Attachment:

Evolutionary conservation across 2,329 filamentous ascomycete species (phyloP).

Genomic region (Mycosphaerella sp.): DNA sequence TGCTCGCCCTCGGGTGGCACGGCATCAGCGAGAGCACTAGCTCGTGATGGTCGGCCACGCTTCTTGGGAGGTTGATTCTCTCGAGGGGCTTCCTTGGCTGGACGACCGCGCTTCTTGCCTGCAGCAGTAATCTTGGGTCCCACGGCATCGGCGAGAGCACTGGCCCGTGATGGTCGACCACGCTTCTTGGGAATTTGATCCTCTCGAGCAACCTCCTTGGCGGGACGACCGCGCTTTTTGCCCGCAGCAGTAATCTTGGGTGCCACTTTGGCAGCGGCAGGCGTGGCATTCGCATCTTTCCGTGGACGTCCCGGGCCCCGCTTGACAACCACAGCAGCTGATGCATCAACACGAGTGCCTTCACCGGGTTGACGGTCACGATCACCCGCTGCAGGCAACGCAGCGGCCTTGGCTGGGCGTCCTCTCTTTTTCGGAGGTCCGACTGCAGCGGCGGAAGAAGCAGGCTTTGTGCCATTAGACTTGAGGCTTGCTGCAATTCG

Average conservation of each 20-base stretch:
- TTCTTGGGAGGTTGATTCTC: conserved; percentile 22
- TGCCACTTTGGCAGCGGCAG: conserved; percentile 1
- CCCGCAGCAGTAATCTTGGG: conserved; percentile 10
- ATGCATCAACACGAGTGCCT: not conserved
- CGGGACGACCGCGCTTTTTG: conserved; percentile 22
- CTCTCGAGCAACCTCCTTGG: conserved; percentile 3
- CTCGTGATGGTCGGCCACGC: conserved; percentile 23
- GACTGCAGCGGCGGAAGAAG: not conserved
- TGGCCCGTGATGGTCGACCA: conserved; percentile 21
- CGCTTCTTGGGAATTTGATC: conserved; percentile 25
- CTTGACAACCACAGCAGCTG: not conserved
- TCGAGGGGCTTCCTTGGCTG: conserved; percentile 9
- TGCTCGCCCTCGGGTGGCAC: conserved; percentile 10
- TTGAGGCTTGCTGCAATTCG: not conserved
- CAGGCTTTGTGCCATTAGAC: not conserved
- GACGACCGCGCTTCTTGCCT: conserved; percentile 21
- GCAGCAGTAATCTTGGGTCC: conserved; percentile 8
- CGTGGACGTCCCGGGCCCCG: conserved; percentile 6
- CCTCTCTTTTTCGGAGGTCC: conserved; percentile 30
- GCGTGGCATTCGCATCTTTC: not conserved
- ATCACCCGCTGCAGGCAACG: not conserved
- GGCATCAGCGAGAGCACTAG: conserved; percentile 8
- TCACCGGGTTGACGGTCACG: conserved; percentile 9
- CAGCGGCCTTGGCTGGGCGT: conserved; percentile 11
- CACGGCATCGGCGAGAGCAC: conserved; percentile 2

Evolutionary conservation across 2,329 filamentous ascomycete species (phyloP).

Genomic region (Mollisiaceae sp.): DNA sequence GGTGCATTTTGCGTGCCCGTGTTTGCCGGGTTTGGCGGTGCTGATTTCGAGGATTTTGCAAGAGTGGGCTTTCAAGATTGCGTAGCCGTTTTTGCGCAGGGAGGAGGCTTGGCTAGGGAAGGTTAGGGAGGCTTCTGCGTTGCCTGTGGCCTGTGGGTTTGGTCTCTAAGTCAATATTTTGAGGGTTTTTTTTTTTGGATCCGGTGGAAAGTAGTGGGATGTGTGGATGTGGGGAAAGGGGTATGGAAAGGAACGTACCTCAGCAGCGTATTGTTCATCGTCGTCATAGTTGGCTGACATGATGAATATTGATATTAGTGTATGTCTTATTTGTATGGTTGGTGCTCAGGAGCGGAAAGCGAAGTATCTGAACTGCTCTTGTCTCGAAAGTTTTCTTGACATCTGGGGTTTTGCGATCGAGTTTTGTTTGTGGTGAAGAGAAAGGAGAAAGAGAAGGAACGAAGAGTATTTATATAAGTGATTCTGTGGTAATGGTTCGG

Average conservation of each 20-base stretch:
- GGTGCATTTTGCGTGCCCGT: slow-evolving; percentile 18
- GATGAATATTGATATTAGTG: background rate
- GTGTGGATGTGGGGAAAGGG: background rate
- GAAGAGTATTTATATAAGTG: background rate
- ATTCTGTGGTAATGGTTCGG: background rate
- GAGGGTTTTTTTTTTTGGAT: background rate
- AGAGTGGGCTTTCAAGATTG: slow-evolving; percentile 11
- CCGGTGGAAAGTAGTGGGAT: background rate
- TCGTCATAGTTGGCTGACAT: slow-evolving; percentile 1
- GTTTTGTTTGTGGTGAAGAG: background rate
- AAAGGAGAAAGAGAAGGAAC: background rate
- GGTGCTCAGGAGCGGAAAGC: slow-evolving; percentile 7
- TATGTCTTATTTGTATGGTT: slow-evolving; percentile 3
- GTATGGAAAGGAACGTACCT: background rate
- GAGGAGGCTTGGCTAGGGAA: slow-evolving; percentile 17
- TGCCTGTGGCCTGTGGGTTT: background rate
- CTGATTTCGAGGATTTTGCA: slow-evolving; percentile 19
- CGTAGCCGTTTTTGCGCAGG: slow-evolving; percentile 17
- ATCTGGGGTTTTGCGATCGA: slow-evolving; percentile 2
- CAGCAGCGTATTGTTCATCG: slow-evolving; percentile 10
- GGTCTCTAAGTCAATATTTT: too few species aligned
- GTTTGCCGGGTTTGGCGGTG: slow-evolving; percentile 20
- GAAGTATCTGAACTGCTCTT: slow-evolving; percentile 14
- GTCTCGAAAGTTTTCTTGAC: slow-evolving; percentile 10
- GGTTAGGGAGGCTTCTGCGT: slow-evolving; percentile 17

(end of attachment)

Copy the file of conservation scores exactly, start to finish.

Evolutionary conservation across 2,329 filamentous ascomycete species (phyloP).

Genomic region (Mycosphaerella sp.): DNA sequence TGCTCGCCCTCGGGTGGCACGGCATCAGCGAGAGCACTAGCTCGTGATGGTCGGCCACGCTTCTTGGGAGGTTGATTCTCTCGAGGGGCTTCCTTGGCTGGACGACCGCGCTTCTTGCCTGCAGCAGTAATCTTGGGTCCCACGGCATCGGCGAGAGCACTGGCCCGTGATGGTCGACCACGCTTCTTGGGAATTTGATCCTCTCGAGCAACCTCCTTGGCGGGACGACCGCGCTTTTTGCCCGCAGCAGTAATCTTGGGTGCCACTTTGGCAGCGGCAGGCGTGGCATTCGCATCTTTCCGTGGACGTCCCGGGCCCCGCTTGACAACCACAGCAGCTGATGCATCAACACGAGTGCCTTCACCGGGTTGACGGTCACGATCACCCGCTGCAGGCAACGCAGCGGCCTTGGCTGGGCGTCCTCTCTTTTTCGGAGGTCCGACTGCAGCGGCGGAAGAAGCAGGCTTTGTGCCATTAGACTTGAGGCTTGCTGCAATTCG

Average conservation of each 20-base stretch:
- TTCTTGGGAGGTTGATTCTC: conserved; percentile 22
- TGCCACTTTGGCAGCGGCAG: conserved; percentile 1
- CCCGCAGCAGTAATCTTGGG: conserved; percentile 10
- ATGCATCAACACGAGTGCCT: not conserved
- CGGGACGACCGCGCTTTTTG: conserved; percentile 22
- CTCTCGAGCAACCTCCTTGG: conserved; percentile 3
- CTCGTGATGGTCGGCCACGC: conserved; percentile 23
- GACTGCAGCGGCGGAAGAAG: not conserved
- TGGCCCGTGATGGTCGACCA: conserved; percentile 21
- CGCTTCTTGGGAATTTGATC: conserved; percentile 25
- CTTGACAACCACAGCAGCTG: not conserved
- TCGAGGGGCTTCCTTGGCTG: conserved; percentile 9
- TGCTCGCCCTCGGGTGGCAC: conserved; percentile 10
- TTGAGGCTTGCTGCAATTCG: not conserved
- CAGGCTTTGTGCCATTAGAC: not conserved
- GACGACCGCGCTTCTTGCCT: conserved; percentile 21
- GCAGCAGTAATCTTGGGTCC: conserved; percentile 8
- CGTGGACGTCCCGGGCCCCG: conserved; percentile 6
- CCTCTCTTTTTCGGAGGTCC: conserved; percentile 30
- GCGTGGCATTCGCATCTTTC: not conserved
- ATCACCCGCTGCAGGCAACG: not conserved
- GGCATCAGCGAGAGCACTAG: conserved; percentile 8
- TCACCGGGTTGACGGTCACG: conserved; percentile 9
- CAGCGGCCTTGGCTGGGCGT: conserved; percentile 11
- CACGGCATCGGCGAGAGCAC: conserved; percentile 2

Evolutionary conservation across 2,329 filamentous ascomycete species (phyloP).

Genomic region (Mollisiaceae sp.): DNA sequence GGTGCATTTTGCGTGCCCGTGTTTGCCGGGTTTGGCGGTGCTGATTTCGAGGATTTTGCAAGAGTGGGCTTTCAAGATTGCGTAGCCGTTTTTGCGCAGGGAGGAGGCTTGGCTAGGGAAGGTTAGGGAGGCTTCTGCGTTGCCTGTGGCCTGTGGGTTTGGTCTCTAAGTCAATATTTTGAGGGTTTTTTTTTTTGGATCCGGTGGAAAGTAGTGGGATGTGTGGATGTGGGGAAAGGGGTATGGAAAGGAACGTACCTCAGCAGCGTATTGTTCATCGTCGTCATAGTTGGCTGACATGATGAATATTGATATTAGTGTATGTCTTATTTGTATGGTTGGTGCTCAGGAGCGGAAAGCGAAGTATCTGAACTGCTCTTGTCTCGAAAGTTTTCTTGACATCTGGGGTTTTGCGATCGAGTTTTGTTTGTGGTGAAGAGAAAGGAGAAAGAGAAGGAACGAAGAGTATTTATATAAGTGATTCTGTGGTAATGGTTCGG

Average conservation of each 20-base stretch:
- GGTGCATTTTGCGTGCCCGT: slow-evolving; percentile 18
- GATGAATATTGATATTAGTG: background rate
- GTGTGGATGTGGGGAAAGGG: background rate
- GAAGAGTATTTATATAAGTG: background rate
- ATTCTGTGGTAATGGTTCGG: background rate
- GAGGGTTTTTTTTTTTGGAT: background rate
- AGAGTGGGCTTTCAAGATTG: slow-evolving; percentile 11
- CCGGTGGAAAGTAGTGGGAT: background rate
- TCGTCATAGTTGGCTGACAT: slow-evolving; percentile 1
- GTTTTGTTTGTGGTGAAGAG: background rate
- AAAGGAGAAAGAGAAGGAAC: background rate
- GGTGCTCAGGAGCGGAAAGC: slow-evolving; percentile 7
- TATGTCTTATTTGTATGGTT: slow-evolving; percentile 3
- GTATGGAAAGGAACGTACCT: background rate
- GAGGAGGCTTGGCTAGGGAA: slow-evolving; percentile 17
- TGCCTGTGGCCTGTGGGTTT: background rate
- CTGATTTCGAGGATTTTGCA: slow-evolving; percentile 19
- CGTAGCCGTTTTTGCGCAGG: slow-evolving; percentile 17
- ATCTGGGGTTTTGCGATCGA: slow-evolving; percentile 2
- CAGCAGCGTATTGTTCATCG: slow-evolving; percentile 10
- GGTCTCTAAGTCAATATTTT: too few species aligned
- GTTTGCCGGGTTTGGCGGTG: slow-evolving; percentile 20
- GAAGTATCTGAACTGCTCTT: slow-evolving; percentile 14
- GTCTCGAAAGTTTTCTTGAC: slow-evolving; percentile 10
- GGTTAGGGAGGCTTCTGCGT: slow-evolving; percentile 17